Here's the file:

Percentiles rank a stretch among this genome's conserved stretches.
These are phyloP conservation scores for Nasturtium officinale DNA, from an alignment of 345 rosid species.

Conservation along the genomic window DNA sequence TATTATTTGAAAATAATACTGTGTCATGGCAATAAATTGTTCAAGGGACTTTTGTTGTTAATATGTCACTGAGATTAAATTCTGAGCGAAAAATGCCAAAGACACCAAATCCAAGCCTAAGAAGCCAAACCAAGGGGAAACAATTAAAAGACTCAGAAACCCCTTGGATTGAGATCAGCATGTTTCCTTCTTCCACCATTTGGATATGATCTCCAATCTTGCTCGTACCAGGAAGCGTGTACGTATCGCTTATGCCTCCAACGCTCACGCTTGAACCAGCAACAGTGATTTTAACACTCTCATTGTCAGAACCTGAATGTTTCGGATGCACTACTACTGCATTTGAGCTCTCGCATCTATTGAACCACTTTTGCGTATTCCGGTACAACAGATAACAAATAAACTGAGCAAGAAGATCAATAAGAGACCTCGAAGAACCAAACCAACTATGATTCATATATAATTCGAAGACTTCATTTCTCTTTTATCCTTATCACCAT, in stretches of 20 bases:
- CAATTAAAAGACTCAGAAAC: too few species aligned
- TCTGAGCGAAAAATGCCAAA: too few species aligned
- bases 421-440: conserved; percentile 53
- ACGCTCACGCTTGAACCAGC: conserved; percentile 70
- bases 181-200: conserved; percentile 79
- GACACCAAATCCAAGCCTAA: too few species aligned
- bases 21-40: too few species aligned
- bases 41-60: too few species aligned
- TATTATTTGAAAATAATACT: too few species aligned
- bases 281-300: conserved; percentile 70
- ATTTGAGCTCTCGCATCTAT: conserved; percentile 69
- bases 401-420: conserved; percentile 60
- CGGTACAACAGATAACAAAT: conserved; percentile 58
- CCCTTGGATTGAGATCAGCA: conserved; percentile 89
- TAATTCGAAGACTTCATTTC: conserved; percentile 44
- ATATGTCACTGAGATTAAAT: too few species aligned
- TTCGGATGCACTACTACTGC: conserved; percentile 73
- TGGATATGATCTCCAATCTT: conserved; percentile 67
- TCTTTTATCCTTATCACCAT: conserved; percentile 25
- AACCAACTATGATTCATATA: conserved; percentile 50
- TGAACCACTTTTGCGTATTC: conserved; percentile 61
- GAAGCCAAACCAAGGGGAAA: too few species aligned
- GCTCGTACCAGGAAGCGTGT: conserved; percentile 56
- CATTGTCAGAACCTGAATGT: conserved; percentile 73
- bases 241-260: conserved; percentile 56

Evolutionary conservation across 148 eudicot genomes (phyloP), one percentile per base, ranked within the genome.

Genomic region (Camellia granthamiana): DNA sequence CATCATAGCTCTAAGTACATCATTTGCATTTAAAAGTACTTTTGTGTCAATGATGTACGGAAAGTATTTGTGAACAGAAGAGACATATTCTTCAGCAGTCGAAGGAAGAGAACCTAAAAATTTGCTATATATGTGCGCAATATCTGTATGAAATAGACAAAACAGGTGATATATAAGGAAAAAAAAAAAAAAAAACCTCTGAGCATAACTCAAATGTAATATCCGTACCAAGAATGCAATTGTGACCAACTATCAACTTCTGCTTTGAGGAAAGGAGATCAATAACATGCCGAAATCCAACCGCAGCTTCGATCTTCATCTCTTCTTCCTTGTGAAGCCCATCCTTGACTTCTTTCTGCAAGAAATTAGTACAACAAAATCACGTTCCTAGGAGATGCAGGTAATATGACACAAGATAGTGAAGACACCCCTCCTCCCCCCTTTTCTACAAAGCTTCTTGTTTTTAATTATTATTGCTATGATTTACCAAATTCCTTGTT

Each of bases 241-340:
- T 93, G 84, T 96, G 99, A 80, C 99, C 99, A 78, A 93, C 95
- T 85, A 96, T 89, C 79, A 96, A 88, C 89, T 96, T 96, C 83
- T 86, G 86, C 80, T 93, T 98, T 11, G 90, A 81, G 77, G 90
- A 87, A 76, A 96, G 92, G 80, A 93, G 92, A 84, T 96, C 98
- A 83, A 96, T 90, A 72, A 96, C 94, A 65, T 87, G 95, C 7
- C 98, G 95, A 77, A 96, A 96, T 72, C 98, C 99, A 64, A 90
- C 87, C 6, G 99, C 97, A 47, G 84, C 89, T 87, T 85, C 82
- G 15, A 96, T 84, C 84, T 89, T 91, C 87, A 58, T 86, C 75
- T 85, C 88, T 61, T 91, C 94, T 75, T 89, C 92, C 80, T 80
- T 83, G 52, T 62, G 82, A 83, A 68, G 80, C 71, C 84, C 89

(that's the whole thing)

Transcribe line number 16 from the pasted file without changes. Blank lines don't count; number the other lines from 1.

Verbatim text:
- CGGTACAACAGATAACAAAT: conserved; percentile 58